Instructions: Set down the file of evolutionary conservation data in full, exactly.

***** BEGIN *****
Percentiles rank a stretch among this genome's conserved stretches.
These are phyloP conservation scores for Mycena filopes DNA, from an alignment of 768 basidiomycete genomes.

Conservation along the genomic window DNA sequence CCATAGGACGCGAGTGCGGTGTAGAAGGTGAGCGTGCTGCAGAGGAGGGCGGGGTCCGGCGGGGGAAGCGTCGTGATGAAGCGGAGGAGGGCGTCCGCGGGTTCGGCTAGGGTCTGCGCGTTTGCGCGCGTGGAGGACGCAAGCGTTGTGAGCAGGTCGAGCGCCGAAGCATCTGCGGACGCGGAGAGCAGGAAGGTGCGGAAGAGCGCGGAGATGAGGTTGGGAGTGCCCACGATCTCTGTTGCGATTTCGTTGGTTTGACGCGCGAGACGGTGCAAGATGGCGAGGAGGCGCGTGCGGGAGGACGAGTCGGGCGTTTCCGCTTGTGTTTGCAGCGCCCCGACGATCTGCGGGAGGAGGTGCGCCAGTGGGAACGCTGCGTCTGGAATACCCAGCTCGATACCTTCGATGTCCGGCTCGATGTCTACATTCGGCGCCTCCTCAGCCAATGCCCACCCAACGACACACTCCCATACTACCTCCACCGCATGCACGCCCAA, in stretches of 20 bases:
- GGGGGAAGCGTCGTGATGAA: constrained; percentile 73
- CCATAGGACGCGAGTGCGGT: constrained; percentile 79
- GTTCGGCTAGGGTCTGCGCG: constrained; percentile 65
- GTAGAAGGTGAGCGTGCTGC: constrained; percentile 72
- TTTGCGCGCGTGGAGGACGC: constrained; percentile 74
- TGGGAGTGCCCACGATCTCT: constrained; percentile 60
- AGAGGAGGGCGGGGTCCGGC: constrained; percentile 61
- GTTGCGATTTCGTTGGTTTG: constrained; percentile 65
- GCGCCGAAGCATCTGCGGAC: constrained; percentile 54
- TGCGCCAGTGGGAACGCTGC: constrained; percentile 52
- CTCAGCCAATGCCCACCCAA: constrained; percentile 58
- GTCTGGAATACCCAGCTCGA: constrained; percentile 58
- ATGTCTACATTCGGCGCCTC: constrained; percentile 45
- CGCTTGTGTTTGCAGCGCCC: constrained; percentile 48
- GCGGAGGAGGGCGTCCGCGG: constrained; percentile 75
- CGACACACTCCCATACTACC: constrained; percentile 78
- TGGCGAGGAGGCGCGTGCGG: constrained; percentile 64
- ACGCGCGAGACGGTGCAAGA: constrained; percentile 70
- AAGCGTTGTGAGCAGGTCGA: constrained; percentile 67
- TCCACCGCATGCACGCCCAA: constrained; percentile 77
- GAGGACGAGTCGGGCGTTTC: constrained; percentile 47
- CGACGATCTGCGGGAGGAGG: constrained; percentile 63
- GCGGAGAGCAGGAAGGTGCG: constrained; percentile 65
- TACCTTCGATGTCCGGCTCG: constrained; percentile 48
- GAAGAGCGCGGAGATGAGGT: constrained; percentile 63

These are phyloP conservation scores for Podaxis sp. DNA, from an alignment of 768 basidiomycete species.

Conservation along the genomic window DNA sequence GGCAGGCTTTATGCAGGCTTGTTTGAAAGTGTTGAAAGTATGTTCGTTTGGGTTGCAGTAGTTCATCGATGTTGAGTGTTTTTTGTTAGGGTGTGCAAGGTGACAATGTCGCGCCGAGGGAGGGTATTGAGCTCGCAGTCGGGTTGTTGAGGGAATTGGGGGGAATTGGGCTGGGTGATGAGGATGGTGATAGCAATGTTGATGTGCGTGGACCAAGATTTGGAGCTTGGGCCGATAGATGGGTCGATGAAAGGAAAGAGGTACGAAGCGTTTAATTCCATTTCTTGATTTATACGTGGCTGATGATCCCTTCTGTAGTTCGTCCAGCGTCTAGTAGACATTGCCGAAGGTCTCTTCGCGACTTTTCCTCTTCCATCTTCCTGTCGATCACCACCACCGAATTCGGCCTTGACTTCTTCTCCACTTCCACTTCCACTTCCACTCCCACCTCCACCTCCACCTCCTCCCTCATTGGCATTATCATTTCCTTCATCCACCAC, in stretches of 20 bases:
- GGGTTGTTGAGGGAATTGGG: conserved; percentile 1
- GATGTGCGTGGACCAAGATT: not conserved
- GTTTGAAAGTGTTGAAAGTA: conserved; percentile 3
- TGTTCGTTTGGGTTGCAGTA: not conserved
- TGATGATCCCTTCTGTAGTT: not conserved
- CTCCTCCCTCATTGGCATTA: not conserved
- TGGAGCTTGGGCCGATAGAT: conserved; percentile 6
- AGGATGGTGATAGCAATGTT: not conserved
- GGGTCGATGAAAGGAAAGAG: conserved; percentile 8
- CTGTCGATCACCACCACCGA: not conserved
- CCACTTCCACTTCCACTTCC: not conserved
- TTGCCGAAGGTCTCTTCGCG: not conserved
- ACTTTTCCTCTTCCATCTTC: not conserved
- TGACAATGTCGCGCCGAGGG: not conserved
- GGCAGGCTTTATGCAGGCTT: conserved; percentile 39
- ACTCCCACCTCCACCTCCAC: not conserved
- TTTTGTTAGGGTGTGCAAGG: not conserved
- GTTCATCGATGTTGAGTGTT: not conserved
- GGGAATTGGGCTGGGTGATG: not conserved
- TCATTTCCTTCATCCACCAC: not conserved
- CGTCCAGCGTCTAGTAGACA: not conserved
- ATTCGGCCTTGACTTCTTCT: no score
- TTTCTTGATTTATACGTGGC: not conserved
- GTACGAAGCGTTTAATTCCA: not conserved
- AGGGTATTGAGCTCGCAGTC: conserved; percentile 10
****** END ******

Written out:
Percentiles rank a stretch among this genome's conserved stretches.
These are phyloP conservation scores for Mycena filopes DNA, from an alignment of 768 basidiomycete genomes.

Conservation along the genomic window DNA sequence CCATAGGACGCGAGTGCGGTGTAGAAGGTGAGCGTGCTGCAGAGGAGGGCGGGGTCCGGCGGGGGAAGCGTCGTGATGAAGCGGAGGAGGGCGTCCGCGGGTTCGGCTAGGGTCTGCGCGTTTGCGCGCGTGGAGGACGCAAGCGTTGTGAGCAGGTCGAGCGCCGAAGCATCTGCGGACGCGGAGAGCAGGAAGGTGCGGAAGAGCGCGGAGATGAGGTTGGGAGTGCCCACGATCTCTGTTGCGATTTCGTTGGTTTGACGCGCGAGACGGTGCAAGATGGCGAGGAGGCGCGTGCGGGAGGACGAGTCGGGCGTTTCCGCTTGTGTTTGCAGCGCCCCGACGATCTGCGGGAGGAGGTGCGCCAGTGGGAACGCTGCGTCTGGAATACCCAGCTCGATACCTTCGATGTCCGGCTCGATGTCTACATTCGGCGCCTCCTCAGCCAATGCCCACCCAACGACACACTCCCATACTACCTCCACCGCATGCACGCCCAA, in stretches of 20 bases:
- GGGGGAAGCGTCGTGATGAA: constrained; percentile 73
- CCATAGGACGCGAGTGCGGT: constrained; percentile 79
- GTTCGGCTAGGGTCTGCGCG: constrained; percentile 65
- GTAGAAGGTGAGCGTGCTGC: constrained; percentile 72
- TTTGCGCGCGTGGAGGACGC: constrained; percentile 74
- TGGGAGTGCCCACGATCTCT: constrained; percentile 60
- AGAGGAGGGCGGGGTCCGGC: constrained; percentile 61
- GTTGCGATTTCGTTGGTTTG: constrained; percentile 65
- GCGCCGAAGCATCTGCGGAC: constrained; percentile 54
- TGCGCCAGTGGGAACGCTGC: constrained; percentile 52
- CTCAGCCAATGCCCACCCAA: constrained; percentile 58
- GTCTGGAATACCCAGCTCGA: constrained; percentile 58
- ATGTCTACATTCGGCGCCTC: constrained; percentile 45
- CGCTTGTGTTTGCAGCGCCC: constrained; percentile 48
- GCGGAGGAGGGCGTCCGCGG: constrained; percentile 75
- CGACACACTCCCATACTACC: constrained; percentile 78
- TGGCGAGGAGGCGCGTGCGG: constrained; percentile 64
- ACGCGCGAGACGGTGCAAGA: constrained; percentile 70
- AAGCGTTGTGAGCAGGTCGA: constrained; percentile 67
- TCCACCGCATGCACGCCCAA: constrained; percentile 77
- GAGGACGAGTCGGGCGTTTC: constrained; percentile 47
- CGACGATCTGCGGGAGGAGG: constrained; percentile 63
- GCGGAGAGCAGGAAGGTGCG: constrained; percentile 65
- TACCTTCGATGTCCGGCTCG: constrained; percentile 48
- GAAGAGCGCGGAGATGAGGT: constrained; percentile 63

These are phyloP conservation scores for Podaxis sp. DNA, from an alignment of 768 basidiomycete species.

Conservation along the genomic window DNA sequence GGCAGGCTTTATGCAGGCTTGTTTGAAAGTGTTGAAAGTATGTTCGTTTGGGTTGCAGTAGTTCATCGATGTTGAGTGTTTTTTGTTAGGGTGTGCAAGGTGACAATGTCGCGCCGAGGGAGGGTATTGAGCTCGCAGTCGGGTTGTTGAGGGAATTGGGGGGAATTGGGCTGGGTGATGAGGATGGTGATAGCAATGTTGATGTGCGTGGACCAAGATTTGGAGCTTGGGCCGATAGATGGGTCGATGAAAGGAAAGAGGTACGAAGCGTTTAATTCCATTTCTTGATTTATACGTGGCTGATGATCCCTTCTGTAGTTCGTCCAGCGTCTAGTAGACATTGCCGAAGGTCTCTTCGCGACTTTTCCTCTTCCATCTTCCTGTCGATCACCACCACCGAATTCGGCCTTGACTTCTTCTCCACTTCCACTTCCACTTCCACTCCCACCTCCACCTCCACCTCCTCCCTCATTGGCATTATCATTTCCTTCATCCACCAC, in stretches of 20 bases:
- GGGTTGTTGAGGGAATTGGG: conserved; percentile 1
- GATGTGCGTGGACCAAGATT: not conserved
- GTTTGAAAGTGTTGAAAGTA: conserved; percentile 3
- TGTTCGTTTGGGTTGCAGTA: not conserved
- TGATGATCCCTTCTGTAGTT: not conserved
- CTCCTCCCTCATTGGCATTA: not conserved
- TGGAGCTTGGGCCGATAGAT: conserved; percentile 6
- AGGATGGTGATAGCAATGTT: not conserved
- GGGTCGATGAAAGGAAAGAG: conserved; percentile 8
- CTGTCGATCACCACCACCGA: not conserved
- CCACTTCCACTTCCACTTCC: not conserved
- TTGCCGAAGGTCTCTTCGCG: not conserved
- ACTTTTCCTCTTCCATCTTC: not conserved
- TGACAATGTCGCGCCGAGGG: not conserved
- GGCAGGCTTTATGCAGGCTT: conserved; percentile 39
- ACTCCCACCTCCACCTCCAC: not conserved
- TTTTGTTAGGGTGTGCAAGG: not conserved
- GTTCATCGATGTTGAGTGTT: not conserved
- GGGAATTGGGCTGGGTGATG: not conserved
- TCATTTCCTTCATCCACCAC: not conserved
- CGTCCAGCGTCTAGTAGACA: not conserved
- ATTCGGCCTTGACTTCTTCT: no score
- TTTCTTGATTTATACGTGGC: not conserved
- GTACGAAGCGTTTAATTCCA: not conserved
- AGGGTATTGAGCTCGCAGTC: conserved; percentile 10